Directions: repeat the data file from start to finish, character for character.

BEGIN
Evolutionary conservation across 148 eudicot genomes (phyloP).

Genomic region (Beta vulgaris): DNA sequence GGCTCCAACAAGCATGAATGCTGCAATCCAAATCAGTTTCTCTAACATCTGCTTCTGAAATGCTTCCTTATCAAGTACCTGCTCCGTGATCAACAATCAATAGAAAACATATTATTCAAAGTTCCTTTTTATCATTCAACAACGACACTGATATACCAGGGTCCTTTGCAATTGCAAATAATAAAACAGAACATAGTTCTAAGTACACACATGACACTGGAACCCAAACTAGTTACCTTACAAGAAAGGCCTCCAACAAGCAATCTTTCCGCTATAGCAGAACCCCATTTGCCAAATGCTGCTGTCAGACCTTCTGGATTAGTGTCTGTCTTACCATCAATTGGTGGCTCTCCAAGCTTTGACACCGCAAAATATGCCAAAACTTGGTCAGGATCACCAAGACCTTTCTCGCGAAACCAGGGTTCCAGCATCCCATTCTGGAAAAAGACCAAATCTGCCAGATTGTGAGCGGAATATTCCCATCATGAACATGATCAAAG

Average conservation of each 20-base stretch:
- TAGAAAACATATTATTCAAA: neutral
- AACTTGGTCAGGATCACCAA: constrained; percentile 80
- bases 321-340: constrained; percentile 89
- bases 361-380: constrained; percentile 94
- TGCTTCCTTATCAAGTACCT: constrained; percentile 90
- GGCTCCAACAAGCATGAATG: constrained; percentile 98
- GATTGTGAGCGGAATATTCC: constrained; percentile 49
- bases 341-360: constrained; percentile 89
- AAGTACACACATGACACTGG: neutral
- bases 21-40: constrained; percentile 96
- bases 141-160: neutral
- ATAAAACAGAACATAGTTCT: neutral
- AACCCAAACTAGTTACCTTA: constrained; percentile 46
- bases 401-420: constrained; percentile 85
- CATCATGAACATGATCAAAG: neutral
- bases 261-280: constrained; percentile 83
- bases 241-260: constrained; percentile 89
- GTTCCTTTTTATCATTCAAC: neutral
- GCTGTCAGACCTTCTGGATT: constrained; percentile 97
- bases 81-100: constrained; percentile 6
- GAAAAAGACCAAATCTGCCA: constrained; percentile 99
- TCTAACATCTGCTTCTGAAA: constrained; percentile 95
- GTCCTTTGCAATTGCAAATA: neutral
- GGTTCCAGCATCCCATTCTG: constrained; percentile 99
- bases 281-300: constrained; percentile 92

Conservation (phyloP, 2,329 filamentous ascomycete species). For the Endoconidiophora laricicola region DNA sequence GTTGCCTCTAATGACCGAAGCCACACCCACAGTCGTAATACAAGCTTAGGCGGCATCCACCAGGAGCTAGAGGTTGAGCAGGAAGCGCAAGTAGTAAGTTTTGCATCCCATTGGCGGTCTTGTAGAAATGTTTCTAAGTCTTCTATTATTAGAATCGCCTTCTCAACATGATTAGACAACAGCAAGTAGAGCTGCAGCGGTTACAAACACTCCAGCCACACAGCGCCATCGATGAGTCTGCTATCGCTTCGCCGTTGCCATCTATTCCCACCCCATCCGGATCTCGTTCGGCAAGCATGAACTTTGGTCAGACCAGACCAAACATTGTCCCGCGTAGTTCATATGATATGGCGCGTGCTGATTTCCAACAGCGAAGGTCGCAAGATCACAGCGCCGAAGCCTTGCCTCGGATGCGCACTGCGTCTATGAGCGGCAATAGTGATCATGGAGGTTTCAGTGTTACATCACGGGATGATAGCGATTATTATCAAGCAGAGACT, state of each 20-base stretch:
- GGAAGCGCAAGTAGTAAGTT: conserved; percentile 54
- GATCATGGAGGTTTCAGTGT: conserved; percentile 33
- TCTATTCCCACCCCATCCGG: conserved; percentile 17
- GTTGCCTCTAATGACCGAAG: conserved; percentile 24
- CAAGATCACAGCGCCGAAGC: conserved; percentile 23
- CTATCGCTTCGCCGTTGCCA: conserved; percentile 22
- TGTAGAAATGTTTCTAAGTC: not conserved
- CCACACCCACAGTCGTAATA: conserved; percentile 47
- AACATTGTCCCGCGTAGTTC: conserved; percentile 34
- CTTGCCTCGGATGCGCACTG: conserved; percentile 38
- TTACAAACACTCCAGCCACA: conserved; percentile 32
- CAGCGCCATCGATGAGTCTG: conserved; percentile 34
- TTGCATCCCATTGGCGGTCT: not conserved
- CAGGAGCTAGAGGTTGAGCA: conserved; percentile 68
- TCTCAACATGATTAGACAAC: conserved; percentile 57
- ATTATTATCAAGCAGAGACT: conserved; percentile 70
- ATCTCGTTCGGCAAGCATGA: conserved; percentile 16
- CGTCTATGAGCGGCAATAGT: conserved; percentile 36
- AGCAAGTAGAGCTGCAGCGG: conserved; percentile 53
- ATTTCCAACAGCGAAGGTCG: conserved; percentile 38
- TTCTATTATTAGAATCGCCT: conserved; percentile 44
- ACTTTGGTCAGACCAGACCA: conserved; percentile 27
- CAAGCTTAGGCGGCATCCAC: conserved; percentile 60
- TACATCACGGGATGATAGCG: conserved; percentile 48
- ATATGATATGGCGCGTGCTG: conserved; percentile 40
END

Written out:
Evolutionary conservation across 148 eudicot genomes (phyloP).

Genomic region (Beta vulgaris): DNA sequence GGCTCCAACAAGCATGAATGCTGCAATCCAAATCAGTTTCTCTAACATCTGCTTCTGAAATGCTTCCTTATCAAGTACCTGCTCCGTGATCAACAATCAATAGAAAACATATTATTCAAAGTTCCTTTTTATCATTCAACAACGACACTGATATACCAGGGTCCTTTGCAATTGCAAATAATAAAACAGAACATAGTTCTAAGTACACACATGACACTGGAACCCAAACTAGTTACCTTACAAGAAAGGCCTCCAACAAGCAATCTTTCCGCTATAGCAGAACCCCATTTGCCAAATGCTGCTGTCAGACCTTCTGGATTAGTGTCTGTCTTACCATCAATTGGTGGCTCTCCAAGCTTTGACACCGCAAAATATGCCAAAACTTGGTCAGGATCACCAAGACCTTTCTCGCGAAACCAGGGTTCCAGCATCCCATTCTGGAAAAAGACCAAATCTGCCAGATTGTGAGCGGAATATTCCCATCATGAACATGATCAAAG

Average conservation of each 20-base stretch:
- TAGAAAACATATTATTCAAA: neutral
- AACTTGGTCAGGATCACCAA: constrained; percentile 80
- bases 321-340: constrained; percentile 89
- bases 361-380: constrained; percentile 94
- TGCTTCCTTATCAAGTACCT: constrained; percentile 90
- GGCTCCAACAAGCATGAATG: constrained; percentile 98
- GATTGTGAGCGGAATATTCC: constrained; percentile 49
- bases 341-360: constrained; percentile 89
- AAGTACACACATGACACTGG: neutral
- bases 21-40: constrained; percentile 96
- bases 141-160: neutral
- ATAAAACAGAACATAGTTCT: neutral
- AACCCAAACTAGTTACCTTA: constrained; percentile 46
- bases 401-420: constrained; percentile 85
- CATCATGAACATGATCAAAG: neutral
- bases 261-280: constrained; percentile 83
- bases 241-260: constrained; percentile 89
- GTTCCTTTTTATCATTCAAC: neutral
- GCTGTCAGACCTTCTGGATT: constrained; percentile 97
- bases 81-100: constrained; percentile 6
- GAAAAAGACCAAATCTGCCA: constrained; percentile 99
- TCTAACATCTGCTTCTGAAA: constrained; percentile 95
- GTCCTTTGCAATTGCAAATA: neutral
- GGTTCCAGCATCCCATTCTG: constrained; percentile 99
- bases 281-300: constrained; percentile 92

Conservation (phyloP, 2,329 filamentous ascomycete species). For the Endoconidiophora laricicola region DNA sequence GTTGCCTCTAATGACCGAAGCCACACCCACAGTCGTAATACAAGCTTAGGCGGCATCCACCAGGAGCTAGAGGTTGAGCAGGAAGCGCAAGTAGTAAGTTTTGCATCCCATTGGCGGTCTTGTAGAAATGTTTCTAAGTCTTCTATTATTAGAATCGCCTTCTCAACATGATTAGACAACAGCAAGTAGAGCTGCAGCGGTTACAAACACTCCAGCCACACAGCGCCATCGATGAGTCTGCTATCGCTTCGCCGTTGCCATCTATTCCCACCCCATCCGGATCTCGTTCGGCAAGCATGAACTTTGGTCAGACCAGACCAAACATTGTCCCGCGTAGTTCATATGATATGGCGCGTGCTGATTTCCAACAGCGAAGGTCGCAAGATCACAGCGCCGAAGCCTTGCCTCGGATGCGCACTGCGTCTATGAGCGGCAATAGTGATCATGGAGGTTTCAGTGTTACATCACGGGATGATAGCGATTATTATCAAGCAGAGACT, state of each 20-base stretch:
- GGAAGCGCAAGTAGTAAGTT: conserved; percentile 54
- GATCATGGAGGTTTCAGTGT: conserved; percentile 33
- TCTATTCCCACCCCATCCGG: conserved; percentile 17
- GTTGCCTCTAATGACCGAAG: conserved; percentile 24
- CAAGATCACAGCGCCGAAGC: conserved; percentile 23
- CTATCGCTTCGCCGTTGCCA: conserved; percentile 22
- TGTAGAAATGTTTCTAAGTC: not conserved
- CCACACCCACAGTCGTAATA: conserved; percentile 47
- AACATTGTCCCGCGTAGTTC: conserved; percentile 34
- CTTGCCTCGGATGCGCACTG: conserved; percentile 38
- TTACAAACACTCCAGCCACA: conserved; percentile 32
- CAGCGCCATCGATGAGTCTG: conserved; percentile 34
- TTGCATCCCATTGGCGGTCT: not conserved
- CAGGAGCTAGAGGTTGAGCA: conserved; percentile 68
- TCTCAACATGATTAGACAAC: conserved; percentile 57
- ATTATTATCAAGCAGAGACT: conserved; percentile 70
- ATCTCGTTCGGCAAGCATGA: conserved; percentile 16
- CGTCTATGAGCGGCAATAGT: conserved; percentile 36
- AGCAAGTAGAGCTGCAGCGG: conserved; percentile 53
- ATTTCCAACAGCGAAGGTCG: conserved; percentile 38
- TTCTATTATTAGAATCGCCT: conserved; percentile 44
- ACTTTGGTCAGACCAGACCA: conserved; percentile 27
- CAAGCTTAGGCGGCATCCAC: conserved; percentile 60
- TACATCACGGGATGATAGCG: conserved; percentile 48
- ATATGATATGGCGCGTGCTG: conserved; percentile 40